Medicare Bill Includes Last-Minute Provisions for Legislators’ Home States
Before Congress gave approval last week to a large bill (HR 6408) made up of health care and nonhealth care items, leaders from both parties "quietly" added "[o]bscure provisions of interest to just a few lawmakers," the New York Times reports.
One provision supported by House Speaker J. Dennis Hastert (R-Ill.) "showed up mysteriously after House and Senate negotiators had finished writing the bill," the Times reports. Hastert's provision suspends enrollment deadlines for certain Medicare Advantage plans, including those operated by Illinois-based Aon Corporation; its subsidiary, Sterling Life Insurance Company; and potentially other insurers.
Hastert spokesperson Ron Bonjean said the provision, which allows people to enroll in the plans any time during the year -- rather than from Nov. 15 through Dec. 31 each year -- is intended "to get more people enrolled in Medicare Advantage plans."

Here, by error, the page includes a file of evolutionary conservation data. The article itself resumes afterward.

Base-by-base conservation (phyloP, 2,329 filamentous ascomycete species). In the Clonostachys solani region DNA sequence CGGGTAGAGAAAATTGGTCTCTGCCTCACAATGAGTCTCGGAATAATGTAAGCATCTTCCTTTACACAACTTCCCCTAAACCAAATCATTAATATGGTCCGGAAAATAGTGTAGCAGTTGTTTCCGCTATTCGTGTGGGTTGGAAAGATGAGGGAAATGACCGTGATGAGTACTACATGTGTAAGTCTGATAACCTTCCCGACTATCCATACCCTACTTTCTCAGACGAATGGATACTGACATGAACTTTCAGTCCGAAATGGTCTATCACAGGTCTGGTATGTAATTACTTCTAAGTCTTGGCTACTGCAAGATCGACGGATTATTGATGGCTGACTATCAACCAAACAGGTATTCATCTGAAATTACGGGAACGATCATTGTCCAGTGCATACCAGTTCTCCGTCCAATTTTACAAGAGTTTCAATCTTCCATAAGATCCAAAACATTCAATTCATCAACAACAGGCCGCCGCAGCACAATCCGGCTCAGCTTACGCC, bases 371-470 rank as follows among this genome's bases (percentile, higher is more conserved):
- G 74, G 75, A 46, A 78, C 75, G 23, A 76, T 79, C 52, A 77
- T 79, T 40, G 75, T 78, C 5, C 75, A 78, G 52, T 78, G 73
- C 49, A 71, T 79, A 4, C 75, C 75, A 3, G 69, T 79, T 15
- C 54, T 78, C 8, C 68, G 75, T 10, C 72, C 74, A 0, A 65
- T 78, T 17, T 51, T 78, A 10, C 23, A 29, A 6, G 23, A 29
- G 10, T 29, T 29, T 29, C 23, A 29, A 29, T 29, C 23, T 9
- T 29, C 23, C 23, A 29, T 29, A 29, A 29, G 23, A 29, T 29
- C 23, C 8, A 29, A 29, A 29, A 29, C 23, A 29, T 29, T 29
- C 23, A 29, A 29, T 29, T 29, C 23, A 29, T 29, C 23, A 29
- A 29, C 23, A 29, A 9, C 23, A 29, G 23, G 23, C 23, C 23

Larry Oday, a lawyer and lobbyist for Aon, said the company had been "actively involved in consideration of this piece of legislation" and added that it could benefit other insurers as well.
Senate Finance Committee Chair Chuck Grassley (R-Iowa) and other Senate negotiators were "infuriated" by the inclusion of the provision, the Times reports. Grassley said, "It disturbs me that this major policy change -- one that treats some plans unfairly -- was included at the last minute by the House Rules Committee."
Incoming Senate Majority Leader Harry Reid (D-Nev.) in the final hours of negotiations "also got special treatment" for his state, winning $3.8 million in relief funds for a Nevada hospice, the Times reports. Reid said the legislation was meant to overturn "a flawed administrative ruling" by CMS.
In addition, outgoing Senate Majority Leader Bill Frist (R-Tenn.) added a provision providing an estimated $131 million for Tennessee hospitals serving disproportionate numbers of Medicaid beneficiaries, and House Ways and Means Committee Chair Bill Thomas (R-Calif.) inserted a provision sought by his constituents that earmarked $40 million for a vaccine for a soil-borne fungus (Pear, New York Times, 12/15).